Friday, 24 September 2021

Body Cam (2020)

Horror films can, and often do, throw a bright light on parts of society that we don’t always want to look at, whether that is a major problem we don’t know how to improve or the worst aspects of human nature. So Body Cam deserves a point or two for using the genre to look at a problem that has been in and out of the news over the past few decades, with good reason. It’s all about police officers, and eventually turns into an exploration of certain individuals who can get away with murder because they’re wearing a badge.

Mary J. Blige is Renee Lomito-Smith, an officer just starting back to her duties after an incident that involved her hitting a member of the public. That incident was, of course, caught on camera. Keen to get back to work, Officer Lomito-Smith is also battling to stop herself from becoming consumed by the grief stemming from the sudden death of her young son. Out on patrol with Officer Danny Holledge (Nat Wolff), it soon becomes clear that someone is out to take out a number of police officers in a night of killing. That someone has some strange powers, or so it would seem, and they might just have a very strong motive for their actions.

Writers Nicholas McCarthy and Richmond Riedel have one or two decent ideas at the heart of their script, and maybe if they had worked with a strong third writer then this could have been something really good. Unfortunately, the whole thing ends up being a half-baked mess, completely I helped by the direction from Malik Vitthal. None of the characters are developed well enough, the plotting is careless and illogical, and it all builds to a final act that would be laughable if it wasn’t so confusing in how earnestly it seems to undermine some really . . . misguided decisions.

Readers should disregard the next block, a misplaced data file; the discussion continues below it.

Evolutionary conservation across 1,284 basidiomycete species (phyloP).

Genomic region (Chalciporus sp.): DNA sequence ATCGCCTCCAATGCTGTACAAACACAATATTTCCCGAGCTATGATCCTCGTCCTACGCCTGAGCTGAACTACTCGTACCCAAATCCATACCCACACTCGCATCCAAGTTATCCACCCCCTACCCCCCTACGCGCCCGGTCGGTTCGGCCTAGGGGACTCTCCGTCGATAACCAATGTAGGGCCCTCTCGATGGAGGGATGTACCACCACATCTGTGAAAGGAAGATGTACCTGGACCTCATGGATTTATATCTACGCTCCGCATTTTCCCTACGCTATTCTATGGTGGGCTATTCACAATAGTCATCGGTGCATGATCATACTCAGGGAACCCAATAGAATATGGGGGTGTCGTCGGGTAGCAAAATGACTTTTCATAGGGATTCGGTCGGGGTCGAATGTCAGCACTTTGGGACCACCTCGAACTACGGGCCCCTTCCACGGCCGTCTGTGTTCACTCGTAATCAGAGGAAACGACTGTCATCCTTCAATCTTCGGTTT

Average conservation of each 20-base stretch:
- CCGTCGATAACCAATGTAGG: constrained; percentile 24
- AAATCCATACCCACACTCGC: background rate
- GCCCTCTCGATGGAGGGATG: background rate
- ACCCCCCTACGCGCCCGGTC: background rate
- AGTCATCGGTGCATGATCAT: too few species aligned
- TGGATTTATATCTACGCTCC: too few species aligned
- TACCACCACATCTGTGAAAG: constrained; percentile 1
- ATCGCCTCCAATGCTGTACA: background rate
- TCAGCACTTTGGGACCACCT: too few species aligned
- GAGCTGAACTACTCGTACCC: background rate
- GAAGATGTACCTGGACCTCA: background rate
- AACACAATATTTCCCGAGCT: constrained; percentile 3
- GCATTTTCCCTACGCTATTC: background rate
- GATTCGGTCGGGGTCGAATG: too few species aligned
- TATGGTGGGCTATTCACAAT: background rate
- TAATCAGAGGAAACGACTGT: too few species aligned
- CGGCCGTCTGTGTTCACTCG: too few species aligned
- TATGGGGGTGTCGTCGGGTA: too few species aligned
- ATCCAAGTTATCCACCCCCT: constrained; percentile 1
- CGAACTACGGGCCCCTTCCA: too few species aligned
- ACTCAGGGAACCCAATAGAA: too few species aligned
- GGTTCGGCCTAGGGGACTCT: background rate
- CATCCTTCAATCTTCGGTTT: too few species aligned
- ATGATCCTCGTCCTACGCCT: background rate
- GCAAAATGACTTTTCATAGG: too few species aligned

Blige does well enough in the lead role, and she's certainly the one person trying their best in this mess. She shows someone striving to do right, even after a major mistake, and she also conveys her worry and stress without horribly overdoing things. Wolff isn't too bad, but that's mainly because most of his scenes have him alongside Blige. David Zayas, someone I normally like seeing onscreen, is given a pretty thankless role, there are a lot of other people who make little to zero impression at all, and Anika Noni Rose is given the role of sympathetic protagonist.

I can see why some people might enjoy this as simple, lightweight, horror fare. It attempts to tell a decent story, provide some social commentary, and deliver a few jump scares here and there. Unfortunately, the apparent lack of care made it a miserable viewing experience for me, and other people may feel the same way. Because it's crap.


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